With a government shutdown two days away, House Republicans powered their latest stopgap spending bill through the chamber early Sunday morning, trying yet again to put a dent in Obamacare while vowing they don't want a shutdown.
Aided by some Democrats, the GOP passed legislation to repeal a widely despised Obamacare tax on medical devices, to halt the entire health law for a year, and to ensure troops get paid even if the government shuts down.
The votes send the spending bill back to the Senate, though Majority Leader Harry Reid called the moves "pointless" and has already ruled out negotiating on any of the Obamacare measures. He said he will not accept any strings attached to a bill to keep the government open past the midnight Monday deadline.
House Republican leaders, meanwhile, have said they must have conditions attached.
That leaves no middle ground for talks, and both sides accusing the other of trying to scuttle the government.
"If this government shuts down, it's because you have not accepted the compromise," Rep. Dana Rohrabacher told his Democratic colleagues on the House floor.
The vote to repeal the medical device tax while funding the rest of government was 248-174, with 17 Democrats joining the GOP — a vote that could signal a potential bipartisan area of agreement. But Mr. Reid has sent his fellow senators home and told them not to return until Monday afternoon, with just 10 hours to go before the midnight deadline for passing a bill.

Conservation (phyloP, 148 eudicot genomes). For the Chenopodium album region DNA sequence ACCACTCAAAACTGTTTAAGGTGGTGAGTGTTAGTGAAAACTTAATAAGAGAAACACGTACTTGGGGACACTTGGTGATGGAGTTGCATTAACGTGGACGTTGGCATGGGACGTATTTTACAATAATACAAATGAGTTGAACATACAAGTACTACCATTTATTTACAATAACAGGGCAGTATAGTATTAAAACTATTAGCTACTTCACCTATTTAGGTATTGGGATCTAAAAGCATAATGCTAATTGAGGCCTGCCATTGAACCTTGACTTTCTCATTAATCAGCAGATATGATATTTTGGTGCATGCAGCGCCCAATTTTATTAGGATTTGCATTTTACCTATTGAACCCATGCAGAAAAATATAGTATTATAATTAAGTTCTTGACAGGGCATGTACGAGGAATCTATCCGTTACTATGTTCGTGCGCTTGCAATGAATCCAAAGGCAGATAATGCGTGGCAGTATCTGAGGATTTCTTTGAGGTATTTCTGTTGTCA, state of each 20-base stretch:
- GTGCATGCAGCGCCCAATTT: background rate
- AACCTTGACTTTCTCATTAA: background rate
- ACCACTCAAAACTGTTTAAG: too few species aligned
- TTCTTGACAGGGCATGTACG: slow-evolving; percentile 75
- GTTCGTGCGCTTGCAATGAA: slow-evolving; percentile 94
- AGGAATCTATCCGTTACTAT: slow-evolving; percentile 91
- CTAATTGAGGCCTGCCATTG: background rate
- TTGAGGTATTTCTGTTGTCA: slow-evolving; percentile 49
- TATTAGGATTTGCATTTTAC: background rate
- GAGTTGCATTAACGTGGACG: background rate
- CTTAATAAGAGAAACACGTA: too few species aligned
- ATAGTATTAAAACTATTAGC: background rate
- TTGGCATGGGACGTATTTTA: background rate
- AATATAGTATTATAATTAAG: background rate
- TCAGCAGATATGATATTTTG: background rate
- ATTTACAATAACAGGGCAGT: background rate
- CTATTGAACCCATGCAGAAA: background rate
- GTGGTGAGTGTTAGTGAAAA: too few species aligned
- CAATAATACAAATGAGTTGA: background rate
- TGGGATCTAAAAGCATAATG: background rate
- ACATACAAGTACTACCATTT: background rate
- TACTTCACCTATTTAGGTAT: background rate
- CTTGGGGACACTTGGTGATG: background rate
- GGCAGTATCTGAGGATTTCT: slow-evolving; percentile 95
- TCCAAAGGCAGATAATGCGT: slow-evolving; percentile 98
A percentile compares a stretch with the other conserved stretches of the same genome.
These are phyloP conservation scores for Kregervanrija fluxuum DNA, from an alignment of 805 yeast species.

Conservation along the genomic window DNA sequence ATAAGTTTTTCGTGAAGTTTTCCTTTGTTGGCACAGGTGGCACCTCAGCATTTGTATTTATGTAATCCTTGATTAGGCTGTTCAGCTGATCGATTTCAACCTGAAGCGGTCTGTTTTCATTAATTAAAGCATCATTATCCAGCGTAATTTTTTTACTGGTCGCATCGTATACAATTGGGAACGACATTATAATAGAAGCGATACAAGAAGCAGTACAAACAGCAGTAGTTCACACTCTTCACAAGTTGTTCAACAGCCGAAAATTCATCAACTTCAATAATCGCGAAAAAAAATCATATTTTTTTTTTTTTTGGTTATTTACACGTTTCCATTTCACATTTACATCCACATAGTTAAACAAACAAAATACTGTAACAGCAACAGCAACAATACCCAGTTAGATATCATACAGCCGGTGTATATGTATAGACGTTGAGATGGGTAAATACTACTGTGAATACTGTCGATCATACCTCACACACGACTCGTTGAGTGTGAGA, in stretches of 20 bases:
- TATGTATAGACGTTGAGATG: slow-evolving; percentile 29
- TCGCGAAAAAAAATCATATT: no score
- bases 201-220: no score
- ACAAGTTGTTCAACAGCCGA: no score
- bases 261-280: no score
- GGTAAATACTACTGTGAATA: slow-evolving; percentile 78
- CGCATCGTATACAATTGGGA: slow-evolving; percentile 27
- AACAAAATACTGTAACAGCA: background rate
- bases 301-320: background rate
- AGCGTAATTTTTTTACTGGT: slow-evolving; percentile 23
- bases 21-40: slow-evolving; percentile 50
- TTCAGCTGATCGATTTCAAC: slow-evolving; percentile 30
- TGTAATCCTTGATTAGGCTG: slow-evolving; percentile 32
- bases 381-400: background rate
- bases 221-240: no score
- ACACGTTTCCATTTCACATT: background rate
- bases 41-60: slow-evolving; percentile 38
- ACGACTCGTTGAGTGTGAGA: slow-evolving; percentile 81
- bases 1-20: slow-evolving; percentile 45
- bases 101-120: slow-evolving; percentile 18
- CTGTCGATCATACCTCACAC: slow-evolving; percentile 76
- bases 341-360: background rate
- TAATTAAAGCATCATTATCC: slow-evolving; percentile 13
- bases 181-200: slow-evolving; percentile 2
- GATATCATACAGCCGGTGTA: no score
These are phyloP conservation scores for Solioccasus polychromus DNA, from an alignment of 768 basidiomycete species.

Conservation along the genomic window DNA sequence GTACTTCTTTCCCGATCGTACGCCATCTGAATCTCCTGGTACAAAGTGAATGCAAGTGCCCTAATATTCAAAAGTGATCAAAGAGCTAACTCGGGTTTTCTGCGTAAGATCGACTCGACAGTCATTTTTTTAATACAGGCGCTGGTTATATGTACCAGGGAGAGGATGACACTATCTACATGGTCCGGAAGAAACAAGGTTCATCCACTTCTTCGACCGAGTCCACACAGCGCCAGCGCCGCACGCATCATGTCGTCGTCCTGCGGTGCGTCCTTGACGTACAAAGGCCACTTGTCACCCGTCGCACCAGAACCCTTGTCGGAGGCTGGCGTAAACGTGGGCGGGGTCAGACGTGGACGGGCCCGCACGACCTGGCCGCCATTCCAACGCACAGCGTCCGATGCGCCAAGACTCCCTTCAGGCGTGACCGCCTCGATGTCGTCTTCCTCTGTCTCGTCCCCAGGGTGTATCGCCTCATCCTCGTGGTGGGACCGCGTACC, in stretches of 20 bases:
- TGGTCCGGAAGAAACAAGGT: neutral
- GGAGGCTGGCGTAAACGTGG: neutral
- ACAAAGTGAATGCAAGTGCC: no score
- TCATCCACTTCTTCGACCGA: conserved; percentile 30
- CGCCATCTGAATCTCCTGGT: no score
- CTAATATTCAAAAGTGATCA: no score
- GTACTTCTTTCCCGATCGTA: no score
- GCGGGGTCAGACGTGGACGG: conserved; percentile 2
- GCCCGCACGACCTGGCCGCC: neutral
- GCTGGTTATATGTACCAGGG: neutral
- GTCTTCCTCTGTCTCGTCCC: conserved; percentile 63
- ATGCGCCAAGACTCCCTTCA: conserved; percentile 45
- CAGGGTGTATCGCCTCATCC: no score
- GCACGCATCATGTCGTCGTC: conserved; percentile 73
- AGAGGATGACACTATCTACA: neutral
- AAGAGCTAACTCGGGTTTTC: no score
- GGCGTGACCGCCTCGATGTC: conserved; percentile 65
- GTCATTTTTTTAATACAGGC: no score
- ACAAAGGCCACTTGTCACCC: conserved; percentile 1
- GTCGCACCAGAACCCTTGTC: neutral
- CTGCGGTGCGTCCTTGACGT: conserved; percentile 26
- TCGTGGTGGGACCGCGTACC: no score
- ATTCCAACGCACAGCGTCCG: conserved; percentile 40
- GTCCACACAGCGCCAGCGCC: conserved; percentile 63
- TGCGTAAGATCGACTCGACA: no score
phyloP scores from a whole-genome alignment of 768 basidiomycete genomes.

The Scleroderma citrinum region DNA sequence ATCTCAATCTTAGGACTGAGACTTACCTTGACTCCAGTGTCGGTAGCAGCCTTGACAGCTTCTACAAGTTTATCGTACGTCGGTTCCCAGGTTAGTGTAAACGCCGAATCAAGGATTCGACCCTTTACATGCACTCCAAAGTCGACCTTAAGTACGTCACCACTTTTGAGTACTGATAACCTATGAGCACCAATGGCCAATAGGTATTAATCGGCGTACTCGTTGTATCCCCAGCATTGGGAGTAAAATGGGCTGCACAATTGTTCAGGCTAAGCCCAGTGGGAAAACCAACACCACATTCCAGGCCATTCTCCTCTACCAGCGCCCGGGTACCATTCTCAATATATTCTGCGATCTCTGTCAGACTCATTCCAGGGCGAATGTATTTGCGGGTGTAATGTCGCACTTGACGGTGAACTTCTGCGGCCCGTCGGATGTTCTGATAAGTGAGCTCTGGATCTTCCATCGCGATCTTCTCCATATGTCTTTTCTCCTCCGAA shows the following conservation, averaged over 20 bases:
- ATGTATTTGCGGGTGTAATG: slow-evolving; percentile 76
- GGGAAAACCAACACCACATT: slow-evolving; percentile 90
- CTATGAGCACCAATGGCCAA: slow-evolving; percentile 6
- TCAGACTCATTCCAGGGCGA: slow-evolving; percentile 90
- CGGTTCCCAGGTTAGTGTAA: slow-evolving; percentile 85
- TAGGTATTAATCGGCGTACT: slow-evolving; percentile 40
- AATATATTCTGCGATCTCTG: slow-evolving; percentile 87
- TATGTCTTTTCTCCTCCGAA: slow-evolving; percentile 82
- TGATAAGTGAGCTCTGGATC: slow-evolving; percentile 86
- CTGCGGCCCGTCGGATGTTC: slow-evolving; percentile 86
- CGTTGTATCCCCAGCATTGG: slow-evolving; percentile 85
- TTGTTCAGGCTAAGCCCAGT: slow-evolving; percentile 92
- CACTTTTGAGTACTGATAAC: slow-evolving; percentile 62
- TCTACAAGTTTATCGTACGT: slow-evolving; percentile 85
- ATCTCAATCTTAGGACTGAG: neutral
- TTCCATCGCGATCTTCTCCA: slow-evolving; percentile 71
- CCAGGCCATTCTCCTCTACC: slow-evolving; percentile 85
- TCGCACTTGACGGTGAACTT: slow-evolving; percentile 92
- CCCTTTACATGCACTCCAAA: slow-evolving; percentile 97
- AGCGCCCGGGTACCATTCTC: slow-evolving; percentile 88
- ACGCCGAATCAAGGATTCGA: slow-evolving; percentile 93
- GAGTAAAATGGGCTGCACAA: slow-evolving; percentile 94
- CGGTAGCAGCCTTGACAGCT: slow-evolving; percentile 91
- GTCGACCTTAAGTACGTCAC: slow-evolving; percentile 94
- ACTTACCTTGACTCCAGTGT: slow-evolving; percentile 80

The full one-year delay of the Affordable Care Act also passed on a 231-192 vote, with two lawmakers on each side defecting.
Most Democrats objected to the entire exercise.
Democratic Rep. David Scott said that the GOP was so blinded by hatred for President Obama that they could not accept his health care law, even though it has survived more than 40 other House votes to repeal it in whole or in part.
And Minority Whip Steny H. Hoyer said Republicans were fighting a battle they've already lost.
"We won the debate in the election. Not on this floor, but n the election. But you refuse to accept the results of the election," the Maryland Democrat said.
For its part, the White House issued a statement vowing to veto the House Republican bill, should it get that far.
Fiscal year 2013 ends on Monday, and Congress and Mr. Obama must agree on a new spending bill to keep basic government operations going. Those basic operations range from national parks to new clinical trials at the National Institutes of Health to processing of new benefit claims at the Department of Veterans Affairs.
Benefit checks for Medicare and Social Security would still go out, the Border Patrol and air traffic controllers would remain on the job, and other essential employees would still have to show up for work.
House Republicans passed two different versions of legislation to keep the government open. One would enact a one-year delay of the entire health law, while the other would repeal a tax on medical devices — everything from oxygen tanks to wheelchairs — that is part of the health law.
Both bills would keep the government funded through Dec. 15, or a month longer than Senate Democrats proposed in their bill, which passed on a party-line 54-46 vote on Friday.
The House also passed a bill to ensure that American troops continue to get paid in the event of a government shutdown. That passed unanimously, though lawmakers from the Washington region, who represent large numbers of federal workers, said they wished all employees were included in the bill.
"This bill does not cover the FBI. It doesn't cover CIA," Mr. Hoyer said.
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